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Countering Russian Influence in the Balkans

Emily Holland, Rebecca Friedman Lissner
Sunday, August 6, 2017, 10:00 AM

Editor’s Note: Russia appears to be trying to undermine U.S. influence throughout Europeand, unfortunately, Moscow appears to be succeeding. Although most eyes are on Ukraine and the Baltic states, the Balkans represent another potential flash point. Emily Holland of Columbia University and Rebecca Lissner of the Council on Foreign Relations argue that the Trump administration and the West in general have ignored the Balkans and call for the EU and the United States to step up aid and do much more in this region to avoid another crisis in Europe.

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Editor’s Note: Russia appears to be trying to undermine U.S. influence throughout Europeand, unfortunately, Moscow appears to be succeeding. Although most eyes are on Ukraine and the Baltic states, the Balkans represent another potential flash point. Emily Holland of Columbia University and Rebecca Lissner of the Council on Foreign Relations argue that the Trump administration and the West in general have ignored the Balkans and call for the EU and the United States to step up aid and do much more in this region to avoid another crisis in Europe.


This week, Mike Pence became the first sitting vice president to visit Montenegro, NATO’s newest member. Speaking to Western Balkan leaders assembled in Podgorica at the Adriatic Charter Summit, Pence sent an encouraging message: “[T]he United States will continue to stand with you as you pursue your European future together.” Pence’s trip to Europe, where he also visited Estonia and Georgia, is the latest example of his shadow diplomacy, whereby the vice president assures allies and partners on Russia’s periphery that the United States will “continue to hold Russia accountable for its actions”—presidential tweets notwithstanding.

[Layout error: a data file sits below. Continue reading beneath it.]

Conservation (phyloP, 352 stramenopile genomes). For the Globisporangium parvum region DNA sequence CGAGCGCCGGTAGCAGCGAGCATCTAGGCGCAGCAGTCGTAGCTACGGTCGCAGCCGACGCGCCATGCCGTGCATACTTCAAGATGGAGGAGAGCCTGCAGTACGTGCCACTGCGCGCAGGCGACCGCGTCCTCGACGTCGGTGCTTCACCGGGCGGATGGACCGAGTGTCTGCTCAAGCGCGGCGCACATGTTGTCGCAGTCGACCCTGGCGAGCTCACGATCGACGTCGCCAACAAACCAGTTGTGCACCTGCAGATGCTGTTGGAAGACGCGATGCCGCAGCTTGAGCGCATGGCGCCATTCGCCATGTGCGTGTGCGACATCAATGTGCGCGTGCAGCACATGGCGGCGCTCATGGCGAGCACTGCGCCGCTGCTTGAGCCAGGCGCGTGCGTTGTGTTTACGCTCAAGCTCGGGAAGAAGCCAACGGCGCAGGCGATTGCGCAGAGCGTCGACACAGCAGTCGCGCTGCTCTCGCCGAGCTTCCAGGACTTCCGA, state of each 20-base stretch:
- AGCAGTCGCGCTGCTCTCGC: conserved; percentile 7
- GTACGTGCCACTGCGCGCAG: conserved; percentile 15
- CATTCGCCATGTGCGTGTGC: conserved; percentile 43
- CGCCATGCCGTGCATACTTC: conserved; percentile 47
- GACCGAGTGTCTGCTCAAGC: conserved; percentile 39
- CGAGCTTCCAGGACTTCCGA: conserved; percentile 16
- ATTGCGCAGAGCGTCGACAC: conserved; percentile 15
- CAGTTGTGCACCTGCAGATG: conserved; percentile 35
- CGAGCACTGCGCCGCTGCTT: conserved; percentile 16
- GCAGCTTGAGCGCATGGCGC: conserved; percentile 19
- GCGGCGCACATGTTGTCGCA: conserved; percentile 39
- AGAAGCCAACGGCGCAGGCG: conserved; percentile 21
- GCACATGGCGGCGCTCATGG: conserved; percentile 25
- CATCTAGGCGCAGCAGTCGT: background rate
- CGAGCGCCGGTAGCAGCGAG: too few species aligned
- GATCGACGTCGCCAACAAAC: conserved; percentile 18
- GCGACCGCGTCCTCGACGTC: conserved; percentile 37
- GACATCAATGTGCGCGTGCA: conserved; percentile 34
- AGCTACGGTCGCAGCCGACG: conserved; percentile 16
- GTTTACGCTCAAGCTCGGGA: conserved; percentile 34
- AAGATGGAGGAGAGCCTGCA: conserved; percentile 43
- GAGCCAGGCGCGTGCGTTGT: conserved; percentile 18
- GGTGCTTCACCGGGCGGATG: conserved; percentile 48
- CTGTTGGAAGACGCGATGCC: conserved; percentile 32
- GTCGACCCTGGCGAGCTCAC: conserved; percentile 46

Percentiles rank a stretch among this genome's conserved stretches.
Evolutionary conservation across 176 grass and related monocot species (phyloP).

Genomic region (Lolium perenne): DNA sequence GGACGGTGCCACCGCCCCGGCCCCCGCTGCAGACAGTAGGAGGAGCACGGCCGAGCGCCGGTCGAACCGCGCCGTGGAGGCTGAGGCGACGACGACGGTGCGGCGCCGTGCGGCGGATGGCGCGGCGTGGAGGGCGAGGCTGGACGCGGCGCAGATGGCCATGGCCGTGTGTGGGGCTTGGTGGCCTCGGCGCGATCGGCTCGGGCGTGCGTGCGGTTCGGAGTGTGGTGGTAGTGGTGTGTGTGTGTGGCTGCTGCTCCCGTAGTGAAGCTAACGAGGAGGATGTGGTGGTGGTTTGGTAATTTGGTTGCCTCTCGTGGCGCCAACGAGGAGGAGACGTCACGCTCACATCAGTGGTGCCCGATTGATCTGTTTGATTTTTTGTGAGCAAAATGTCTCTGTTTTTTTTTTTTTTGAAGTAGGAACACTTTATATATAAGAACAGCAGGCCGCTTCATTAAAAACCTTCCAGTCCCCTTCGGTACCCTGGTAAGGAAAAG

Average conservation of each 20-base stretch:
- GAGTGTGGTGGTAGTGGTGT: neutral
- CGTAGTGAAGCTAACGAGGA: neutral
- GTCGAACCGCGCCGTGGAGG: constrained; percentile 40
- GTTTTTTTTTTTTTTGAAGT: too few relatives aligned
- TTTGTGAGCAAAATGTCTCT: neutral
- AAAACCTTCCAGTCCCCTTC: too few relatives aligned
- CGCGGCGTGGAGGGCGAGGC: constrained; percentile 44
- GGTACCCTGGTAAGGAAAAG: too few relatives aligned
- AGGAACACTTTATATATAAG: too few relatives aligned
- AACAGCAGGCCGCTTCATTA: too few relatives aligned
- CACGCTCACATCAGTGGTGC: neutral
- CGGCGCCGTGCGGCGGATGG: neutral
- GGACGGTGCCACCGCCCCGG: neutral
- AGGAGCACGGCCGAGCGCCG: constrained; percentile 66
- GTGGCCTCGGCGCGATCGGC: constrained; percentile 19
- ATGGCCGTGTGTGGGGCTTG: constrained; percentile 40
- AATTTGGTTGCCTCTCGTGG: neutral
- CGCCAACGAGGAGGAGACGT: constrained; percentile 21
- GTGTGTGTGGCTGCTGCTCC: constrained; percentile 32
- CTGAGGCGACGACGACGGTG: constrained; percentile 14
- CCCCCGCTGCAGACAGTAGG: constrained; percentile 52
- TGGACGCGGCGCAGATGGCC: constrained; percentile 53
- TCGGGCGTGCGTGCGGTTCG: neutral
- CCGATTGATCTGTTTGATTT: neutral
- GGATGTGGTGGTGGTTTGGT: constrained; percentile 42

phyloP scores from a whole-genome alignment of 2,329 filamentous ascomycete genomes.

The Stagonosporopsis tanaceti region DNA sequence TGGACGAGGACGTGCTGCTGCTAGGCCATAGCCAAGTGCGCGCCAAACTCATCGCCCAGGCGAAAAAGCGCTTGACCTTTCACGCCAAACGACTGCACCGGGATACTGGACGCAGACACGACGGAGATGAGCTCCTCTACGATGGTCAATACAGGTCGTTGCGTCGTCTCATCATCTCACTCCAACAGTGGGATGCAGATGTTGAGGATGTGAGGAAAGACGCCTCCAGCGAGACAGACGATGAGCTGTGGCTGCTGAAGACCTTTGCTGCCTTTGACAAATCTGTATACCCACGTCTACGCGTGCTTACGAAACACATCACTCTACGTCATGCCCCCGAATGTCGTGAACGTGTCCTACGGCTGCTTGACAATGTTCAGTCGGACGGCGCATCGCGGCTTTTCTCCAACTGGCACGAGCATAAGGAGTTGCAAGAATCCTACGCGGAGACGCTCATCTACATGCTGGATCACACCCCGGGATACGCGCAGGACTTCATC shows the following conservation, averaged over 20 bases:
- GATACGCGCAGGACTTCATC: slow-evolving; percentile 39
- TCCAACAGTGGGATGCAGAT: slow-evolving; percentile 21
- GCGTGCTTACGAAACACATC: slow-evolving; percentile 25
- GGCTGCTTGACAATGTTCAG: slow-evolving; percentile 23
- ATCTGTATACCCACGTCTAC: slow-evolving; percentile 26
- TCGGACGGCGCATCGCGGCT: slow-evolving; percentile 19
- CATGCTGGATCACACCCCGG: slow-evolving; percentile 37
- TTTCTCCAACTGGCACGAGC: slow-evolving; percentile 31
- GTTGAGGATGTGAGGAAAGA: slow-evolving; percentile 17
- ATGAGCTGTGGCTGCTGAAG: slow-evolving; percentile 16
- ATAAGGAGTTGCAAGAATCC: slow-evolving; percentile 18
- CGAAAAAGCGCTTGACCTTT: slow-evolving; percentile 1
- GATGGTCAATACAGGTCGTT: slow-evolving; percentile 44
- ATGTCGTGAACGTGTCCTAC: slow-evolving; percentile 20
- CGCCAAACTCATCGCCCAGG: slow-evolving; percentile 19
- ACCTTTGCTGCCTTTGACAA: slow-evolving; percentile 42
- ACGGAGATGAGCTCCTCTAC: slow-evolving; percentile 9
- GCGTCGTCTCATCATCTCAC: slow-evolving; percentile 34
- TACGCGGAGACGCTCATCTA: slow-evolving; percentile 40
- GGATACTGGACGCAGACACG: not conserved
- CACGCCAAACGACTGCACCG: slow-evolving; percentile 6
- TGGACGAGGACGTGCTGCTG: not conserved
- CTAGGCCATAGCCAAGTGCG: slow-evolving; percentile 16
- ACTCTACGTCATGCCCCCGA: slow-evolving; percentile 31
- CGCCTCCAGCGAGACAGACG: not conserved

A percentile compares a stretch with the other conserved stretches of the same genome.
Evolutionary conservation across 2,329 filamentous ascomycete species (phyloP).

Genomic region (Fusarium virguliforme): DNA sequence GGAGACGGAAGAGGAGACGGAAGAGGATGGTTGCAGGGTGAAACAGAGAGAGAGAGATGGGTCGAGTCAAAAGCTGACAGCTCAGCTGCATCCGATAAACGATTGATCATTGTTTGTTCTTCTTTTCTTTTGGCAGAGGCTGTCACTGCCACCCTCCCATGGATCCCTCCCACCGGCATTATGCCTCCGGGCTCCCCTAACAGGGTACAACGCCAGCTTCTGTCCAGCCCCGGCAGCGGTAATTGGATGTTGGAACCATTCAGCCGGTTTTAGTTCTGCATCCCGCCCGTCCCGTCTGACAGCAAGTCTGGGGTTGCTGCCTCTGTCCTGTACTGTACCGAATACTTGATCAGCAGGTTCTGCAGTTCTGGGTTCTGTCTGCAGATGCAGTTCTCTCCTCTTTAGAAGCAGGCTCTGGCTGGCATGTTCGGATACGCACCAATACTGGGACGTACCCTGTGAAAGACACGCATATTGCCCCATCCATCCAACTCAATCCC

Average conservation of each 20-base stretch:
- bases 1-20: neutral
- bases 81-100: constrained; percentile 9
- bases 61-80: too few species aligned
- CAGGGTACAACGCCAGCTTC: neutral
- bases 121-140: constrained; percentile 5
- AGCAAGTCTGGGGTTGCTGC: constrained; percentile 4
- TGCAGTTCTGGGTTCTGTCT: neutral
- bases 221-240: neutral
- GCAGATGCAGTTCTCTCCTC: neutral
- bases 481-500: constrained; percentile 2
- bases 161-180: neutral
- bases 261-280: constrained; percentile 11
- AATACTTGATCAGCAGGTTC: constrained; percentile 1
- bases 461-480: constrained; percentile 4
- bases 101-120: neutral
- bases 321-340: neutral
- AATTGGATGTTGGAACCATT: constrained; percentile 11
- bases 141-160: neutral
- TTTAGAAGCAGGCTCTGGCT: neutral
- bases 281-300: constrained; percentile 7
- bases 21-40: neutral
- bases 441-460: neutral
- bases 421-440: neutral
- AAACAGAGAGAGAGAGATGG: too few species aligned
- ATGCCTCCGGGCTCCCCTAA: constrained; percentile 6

Pence’s trip to the Balkans, which follows on meetings earlier this summer with Montenegrin and Serbian leaders in Washington, comes at a critical juncture for the region. Twenty-five years after the breakup of Yugoslavia, the Balkans are once again teetering on the brink of instability. Situated on Europe’s periphery, the Balkans face many of the same interlocking threats: the spillover effects of conflict in the Middle East and North Africa, including refugee flows and increased jihadist activity; the rise of Eurosceptic political movements and the rollback of democratic principles within the European community; and an active campaign by Moscow to promote European disunity.

Although the effects of these challenges are evident throughout Europe, they converge most acutely in the Balkans. Last summer’s refugee crisis highlighted the Balkans’ strategic role as a valve to regulate the flow of displaced populations fleeing the war-torn Middle East. With no end in sight to the Syrian conflict, Balkan cooperation on border issues is crucial to European security. Within the Western Balkan states themselves, growing Russian influence has coincided with illiberal backsliding. In Serbia, the election of populist strongman Alexander Vucic, whose candidacy was endorsed by Vladimir Putin, raises questions over the extent to which disaffected citizens in the Balkans remain committed to the European project. Moreover, the recent coup attempt in Montenegro (designed to forestall NATO membership), the narrowly averted political crisis in Macedonia, and the nightmarish possibility of a nationalist union between Albania and Kosovo all suggest creeping Russian influence in the Balkans.